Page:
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Should the Porn Industry Require Protection?

Making condoms mandatory, most agree, contradicts what porn should be about: Choice.
 
 
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Should porn performers use condoms? Surely the answer’s obvious.

After all, responsible adults know condoms protect against a litany of life-threatening diseases. Porn performers have more sex with more people; so surely they have more need to use condoms.

But some of the biggest names in porn are against mandating condom use -- despite being the ones at risk. What’s their reasoning?

Porn: It’s a Dirty Job

The condom question arises because sex gets messy.

Working in porn, performers have frequent exposure to sweat, semen and ‘santorum’ (Google it!). As a result, bacteria and viruses spread between performers faster than kooties at daycare -- making porn a high-risk occupation.

That risk was proven in 2004, when performer Darren James tested positive for HIV. In the window between tests, he’d had sex with 12 performers, who then exposed another 22.

Within 30 days, the circle of exposure had spread so fast it lead to a virtual shut down of porn production, and by the end, it was revealed that James had infected three female performers. It demonstrated how dangerous a single infected performer could be in the ‘porn pool.’

Put a Rubber On It

Critics attacked the porn industry, demanding mandatory condom usage and beyond. The California Division of Occupational Safety and Health even petitioned for latex gloves and eye protection (medical fetishists were thrilled!).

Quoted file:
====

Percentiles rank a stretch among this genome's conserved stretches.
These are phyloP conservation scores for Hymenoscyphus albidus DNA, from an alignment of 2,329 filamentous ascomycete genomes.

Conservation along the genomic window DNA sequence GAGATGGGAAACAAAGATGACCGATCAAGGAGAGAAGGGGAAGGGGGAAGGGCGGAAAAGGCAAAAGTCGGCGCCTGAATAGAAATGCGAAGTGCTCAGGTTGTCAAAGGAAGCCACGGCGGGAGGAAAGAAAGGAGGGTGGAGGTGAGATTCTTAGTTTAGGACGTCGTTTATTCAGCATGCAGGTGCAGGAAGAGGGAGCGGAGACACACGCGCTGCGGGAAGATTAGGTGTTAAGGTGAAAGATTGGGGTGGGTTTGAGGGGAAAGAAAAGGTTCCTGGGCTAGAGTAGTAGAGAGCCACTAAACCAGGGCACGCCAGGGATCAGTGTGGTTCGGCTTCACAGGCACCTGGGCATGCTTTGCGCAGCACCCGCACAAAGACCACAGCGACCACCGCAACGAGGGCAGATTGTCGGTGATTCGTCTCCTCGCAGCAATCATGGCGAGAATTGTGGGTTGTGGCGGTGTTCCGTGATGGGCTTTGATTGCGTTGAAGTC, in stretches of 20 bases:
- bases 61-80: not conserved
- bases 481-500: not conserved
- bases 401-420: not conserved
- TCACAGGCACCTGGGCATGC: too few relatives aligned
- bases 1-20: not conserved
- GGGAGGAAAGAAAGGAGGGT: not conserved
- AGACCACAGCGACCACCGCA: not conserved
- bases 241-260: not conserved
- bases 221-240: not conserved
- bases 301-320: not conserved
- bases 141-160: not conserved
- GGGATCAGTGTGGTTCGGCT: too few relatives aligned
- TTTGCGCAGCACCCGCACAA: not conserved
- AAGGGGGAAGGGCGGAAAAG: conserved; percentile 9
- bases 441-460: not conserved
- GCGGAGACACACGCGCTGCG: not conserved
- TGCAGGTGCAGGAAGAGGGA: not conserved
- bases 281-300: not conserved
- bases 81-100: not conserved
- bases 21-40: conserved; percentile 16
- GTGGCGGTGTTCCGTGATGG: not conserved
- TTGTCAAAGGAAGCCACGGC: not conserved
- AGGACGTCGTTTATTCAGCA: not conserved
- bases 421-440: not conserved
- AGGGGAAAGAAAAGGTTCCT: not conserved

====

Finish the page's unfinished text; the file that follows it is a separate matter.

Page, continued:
But the porn industry argued it was already self-regulated -- and the Darren James HIV tragedy proved the system worked.

In five previous years, no performer had tested positive for HIV. Compare that to almost 16,000 heterosexual Californians living HIV positive -- without having unprotected sex with multiple partners on a daily basis.

Sharon Mitchell, director at the Adult Industry Medical Healthcare Foundation, claims porn performers test positive for STDs ten times less than the national average.

But just because the statistics make it appear that porn is safer than ‘regular’ sex, it’s not actually safe. HIV is just the worst of many dangers a performer faces.

Goes with the Territory

In an interview with Rolling Stone, porn prodigy Sasha Grey coolly admitted that getting an STI on the job was as common as “catching a cold.” By 21 -- already an industry veteran -- she’d caught chlamydia once and gonorrhea twice.

Porn legend Belladonna now tests co-stars three days prior to shooting -- and admits, “It’s damn good to finally not have to spend every week at the doctor’s office, clearing up an STD.”

Most performers rely on standard 30-day testing -- more than enough time to catch something nasty between tests. And Belladonna warns: “People don't care. They'll work knowing they have an STD.”

Also worrying are things AIM don’t test for -- like herpes. Sharon Mitchell estimates that 50% of porn performers have HSV-1 or HSV-2. Italian Stallion Rocco Siffredi claims every performer does.

Why Risk Raw?

So STIs aren’t just a risk in the porn business -- they’re a ubiquitous part of it. Surely condoms are the way to go?

Surprisingly, performers like Belladonna argue no.

“Condoms just don’t feel good to suck on, or take in the ass. If required to use condoms, my performance would suffer.”

Porn producer Ernest Greene agrees:

“Condoms are fine for ordinary folks, but they’re not suited to porn. I allow two and a half hours to shoot a typical boy-girl sex scene. With constant stops and starts, condoms frequently tear -- and abrasion on female performers’ vaginas make them vulnerable to STIs.”

 
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